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Reinventing the wheel when encoding links in JSON

Links are critical when writing good REST APIs. Most APIs these days use JSON for their main format. Unfortunately, there’s no universally agreed on way to encode a link in JSON.

REST can really benefit from generic tooling. To write a generic tool that consumes links, it means that these tools might have to support a dozen formats or use other heuristics to find out if something is a link.

This begs the question, if there were a ‘good default’ serialization, what would that look like? Here’s my take.

The general shape

Most (but not everyone) of the API community has accepted ‘Web linking’ as the de-facto datamodel.

Broadly, this means that a link should at least have a URI (href), a relationship type (rel) and optionally the following attributes:

  • title
  • hreflang
  • type
  • media

Aside from support for these attributes, I feel that for something to be a successful ‘good default’ and actually adopted it would need a dedicated IETF RFC. One that’s ideally just focuses on links and not part of a larger standard.

What follows is a nonexhaustive list of existing link serializations in JSON.

HAL

{
  _links: {
    author: {
      href: 'https://evertpot.com/',
      title: 'My website!',
      hreflang: 'en-CA',
    }
  ]
}

HAL links are technically both a sub- and superset of RFC8288, because it adds features such as ‘templated’ links, but it also explicitly allows colon : in relationship types. HAL calls these ‘curies’ but they are not compatible with W3C CURIES, and also shouldn’t be used as such (they are not meant to be expanded, yes this is confusing).

Source

Collection+JSON

{
  collection: {
    links: [
      {
        rel: 'author',
        href: 'https://evertpot.com/',
        name: 'My website!',
      }
    ]
  }
}

Collection+JSON adds the prompt and render properties. It has no explicit support for type or hreflang.

Source

Siren

{
  links: [
    {
      rel: ['author'],
      href: 'https://evertpot.com/',
      title: 'My website!',
      type: 'text/html',
    }
  ]
}

Source

draft-wilde-linkset

{
  linkset: [
    {
      // Short
      author: 'https://evertpot.com/',

      // Long
      author: [
        {
          href: 'https://evertpot.com/',
          title: 'My website!',
          type: 'text/html',
          hreflang: 'en-CA',
        }
      ]
    }
  ]
}

Source

Web Thing API

{
  links: [
    {
      rel: 'author',
      href: 'https://evertpot.com/',
      mediaType: 'text/html',
    }
  ]
}

Source

JSON:API

{
  links: [
    {
      // Short
      author: 'https://evertpot.com/',

      // Long
      author: {
        href: 'https://evertpot.com/',
      }
    }
  ]
}

JSON:API has no standard way to encode title, type or hreflang and does not provide a way for a specific links relationship to appear twice.

Source

draft-nottingham-json-home

{
  api: {
    links: {
      author: 'https://evertpot.com/',
    }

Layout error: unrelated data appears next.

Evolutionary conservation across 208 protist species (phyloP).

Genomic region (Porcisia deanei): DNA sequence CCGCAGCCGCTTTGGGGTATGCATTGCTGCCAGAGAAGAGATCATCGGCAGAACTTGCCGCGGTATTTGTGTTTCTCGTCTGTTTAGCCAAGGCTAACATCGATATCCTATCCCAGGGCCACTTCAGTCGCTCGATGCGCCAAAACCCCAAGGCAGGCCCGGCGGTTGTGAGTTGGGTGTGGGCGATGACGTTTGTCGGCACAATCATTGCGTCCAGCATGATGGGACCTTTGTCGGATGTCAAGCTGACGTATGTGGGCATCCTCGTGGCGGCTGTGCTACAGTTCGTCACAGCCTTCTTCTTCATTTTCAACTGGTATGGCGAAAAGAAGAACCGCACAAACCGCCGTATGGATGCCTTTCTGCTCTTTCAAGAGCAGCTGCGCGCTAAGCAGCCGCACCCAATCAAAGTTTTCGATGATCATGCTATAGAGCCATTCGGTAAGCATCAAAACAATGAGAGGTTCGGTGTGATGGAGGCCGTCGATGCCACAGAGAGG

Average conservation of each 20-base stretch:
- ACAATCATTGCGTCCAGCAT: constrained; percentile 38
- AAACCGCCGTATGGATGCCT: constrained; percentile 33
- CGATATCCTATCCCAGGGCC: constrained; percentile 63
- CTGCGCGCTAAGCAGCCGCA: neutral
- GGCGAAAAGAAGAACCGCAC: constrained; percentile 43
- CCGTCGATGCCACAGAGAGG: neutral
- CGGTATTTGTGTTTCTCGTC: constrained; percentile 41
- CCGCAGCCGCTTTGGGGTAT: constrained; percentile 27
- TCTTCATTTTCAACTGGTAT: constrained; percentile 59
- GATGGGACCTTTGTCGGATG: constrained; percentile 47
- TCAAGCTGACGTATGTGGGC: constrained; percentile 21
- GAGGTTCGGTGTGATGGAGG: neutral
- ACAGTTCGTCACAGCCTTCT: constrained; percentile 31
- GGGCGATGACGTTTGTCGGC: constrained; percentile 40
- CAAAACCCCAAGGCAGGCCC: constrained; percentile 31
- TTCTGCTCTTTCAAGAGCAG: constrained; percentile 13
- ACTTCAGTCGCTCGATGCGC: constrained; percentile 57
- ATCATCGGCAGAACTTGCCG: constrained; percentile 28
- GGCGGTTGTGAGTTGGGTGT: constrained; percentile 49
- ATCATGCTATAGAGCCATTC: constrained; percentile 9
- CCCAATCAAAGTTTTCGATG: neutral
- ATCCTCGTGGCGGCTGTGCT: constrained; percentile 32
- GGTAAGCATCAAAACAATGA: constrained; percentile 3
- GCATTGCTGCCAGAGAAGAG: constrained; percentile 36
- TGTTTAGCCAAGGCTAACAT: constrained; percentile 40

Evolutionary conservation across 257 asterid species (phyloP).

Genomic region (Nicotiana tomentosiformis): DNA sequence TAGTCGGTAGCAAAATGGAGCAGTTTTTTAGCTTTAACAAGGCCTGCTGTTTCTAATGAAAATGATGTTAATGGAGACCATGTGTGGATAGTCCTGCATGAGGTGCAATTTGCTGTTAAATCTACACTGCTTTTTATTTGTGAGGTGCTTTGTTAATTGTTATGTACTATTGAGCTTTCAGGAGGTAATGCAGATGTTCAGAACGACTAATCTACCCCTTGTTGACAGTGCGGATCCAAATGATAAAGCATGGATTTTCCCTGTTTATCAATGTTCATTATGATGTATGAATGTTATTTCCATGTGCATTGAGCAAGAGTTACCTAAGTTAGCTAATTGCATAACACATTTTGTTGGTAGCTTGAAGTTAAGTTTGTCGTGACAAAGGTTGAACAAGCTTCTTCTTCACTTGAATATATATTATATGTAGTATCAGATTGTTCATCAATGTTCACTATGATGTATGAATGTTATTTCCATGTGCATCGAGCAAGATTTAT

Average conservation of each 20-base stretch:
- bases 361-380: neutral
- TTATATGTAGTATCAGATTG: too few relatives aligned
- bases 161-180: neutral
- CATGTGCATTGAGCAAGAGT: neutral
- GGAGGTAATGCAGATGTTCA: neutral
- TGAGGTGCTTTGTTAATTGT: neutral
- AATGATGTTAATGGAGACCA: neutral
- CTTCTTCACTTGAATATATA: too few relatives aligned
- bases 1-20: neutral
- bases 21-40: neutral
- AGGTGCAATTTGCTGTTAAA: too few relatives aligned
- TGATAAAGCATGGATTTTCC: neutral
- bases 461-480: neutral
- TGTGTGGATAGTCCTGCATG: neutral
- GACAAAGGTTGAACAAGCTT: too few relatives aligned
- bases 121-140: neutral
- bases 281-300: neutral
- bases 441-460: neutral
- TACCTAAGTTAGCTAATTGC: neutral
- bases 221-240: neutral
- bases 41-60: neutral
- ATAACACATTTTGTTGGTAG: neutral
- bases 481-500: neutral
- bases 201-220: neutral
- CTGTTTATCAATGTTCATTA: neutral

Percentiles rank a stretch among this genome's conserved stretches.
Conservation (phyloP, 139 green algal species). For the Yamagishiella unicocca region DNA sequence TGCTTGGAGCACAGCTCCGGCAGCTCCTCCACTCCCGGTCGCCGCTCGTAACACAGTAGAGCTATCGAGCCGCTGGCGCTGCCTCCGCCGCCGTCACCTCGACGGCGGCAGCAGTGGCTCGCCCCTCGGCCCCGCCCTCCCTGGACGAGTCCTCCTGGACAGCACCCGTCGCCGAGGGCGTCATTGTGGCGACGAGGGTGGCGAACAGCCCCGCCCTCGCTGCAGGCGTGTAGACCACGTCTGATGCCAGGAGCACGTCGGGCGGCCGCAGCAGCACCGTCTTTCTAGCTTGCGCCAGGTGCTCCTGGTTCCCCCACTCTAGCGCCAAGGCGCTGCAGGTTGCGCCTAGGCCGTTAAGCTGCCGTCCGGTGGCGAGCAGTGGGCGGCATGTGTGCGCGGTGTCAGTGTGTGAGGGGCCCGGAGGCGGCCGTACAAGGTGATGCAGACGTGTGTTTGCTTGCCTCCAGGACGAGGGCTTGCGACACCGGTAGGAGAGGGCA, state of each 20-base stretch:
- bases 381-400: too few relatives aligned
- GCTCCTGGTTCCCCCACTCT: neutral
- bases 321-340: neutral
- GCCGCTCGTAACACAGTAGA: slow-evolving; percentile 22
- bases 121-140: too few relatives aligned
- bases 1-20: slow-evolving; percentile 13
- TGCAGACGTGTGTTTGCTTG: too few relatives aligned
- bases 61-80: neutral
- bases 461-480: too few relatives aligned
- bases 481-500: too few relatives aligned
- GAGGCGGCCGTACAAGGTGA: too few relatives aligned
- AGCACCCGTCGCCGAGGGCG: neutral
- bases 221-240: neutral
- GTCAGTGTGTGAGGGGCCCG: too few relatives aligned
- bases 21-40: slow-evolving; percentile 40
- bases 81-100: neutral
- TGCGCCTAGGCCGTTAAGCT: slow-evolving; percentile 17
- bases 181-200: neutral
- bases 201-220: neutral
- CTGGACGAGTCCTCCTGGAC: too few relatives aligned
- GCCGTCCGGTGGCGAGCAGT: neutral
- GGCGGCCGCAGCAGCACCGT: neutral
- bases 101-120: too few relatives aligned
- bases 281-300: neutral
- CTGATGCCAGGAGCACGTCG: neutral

},
  resources: {
    author: {
      href: 'https://evertpot.com/',
      hints: {
        format: 'text/html',
      }
    }
  }
}

The json-home format has 2 places where link relationships are used, so I encoded an example for each.

There’s no way to encode title or hreflang, and no way for 2 resources to have the same link relationship.

Source

Many API formats use a convention as follows:

{
  author_url: 'https://evertpot.com/'
}

The Github v3 API uses this convention, and it’s formalized a bit more in RESTful JSON. You can also see this convention used in the OAuth2 discovery document, although it uses the _uri prefix.

There is also JSON-LD and Hydra, which is a pretty popular format. I’m not 100% sure if it’s possible to encode RFC8288 links in a lossless way.

The issue with not having a good default

New formats get invented every day, and many of them will have some need to encode a link.

Using something like JSON:API or Siren - although a good choice - is a big decision. Maybe even an emotional one. These standards are larger than their formats. They’re fairly opinionated and imply a buy-in into these opinions and their ecosystems.

The result is when authors of IETF RFC’s or other standards bodies run into this road block, they tend to just invent their own, often drawing inspiration on what’s out there.

I would really like to see a simple, uncontroversial IETF RFC that just makes a good suggestion on how to encode a RFC8288 link and a set of links so the next time the groups behind OAuth2, Web Things API or specialized single-purpose formats like json-home or Linkset only have to do something unique if they have an actual unique need.

How should it look like?

Based on what everyone is doing, it feels that the least controversial way to encode a single link would look a bit like this:

{
  rel: 'author',
  href: 'https://evertpot.com/',
  title: 'My website!',
  type: 'text/html',
}

And a collection of links would just be an array of these objects:

{
  links: [
    {
      rel: 'author',
      href: 'https://evertpot.com/',
      title: 'My website!',
      type: 'text/html',
    }
  ]
}

This allows links to appear in-line and and on a document-level, it can fully encode RFC8288 and it looks a lot many other things out there.

This is not really a specification, but I thought I would start with just floating this as an idea. One issue with this is illustrated well in XKCD 927, but my goal with this idea is not really coming up with a standard to unify them all. I just want something to exist for folks that don’t want to make this decision and I do think it needs the weight of a IETF RFC to make this happen.

What do you think?

  1. You can reply to this tweet to automatically see your response here.
  2. If you’re a dev, you can also send a pull request and edit in your comment in this article.

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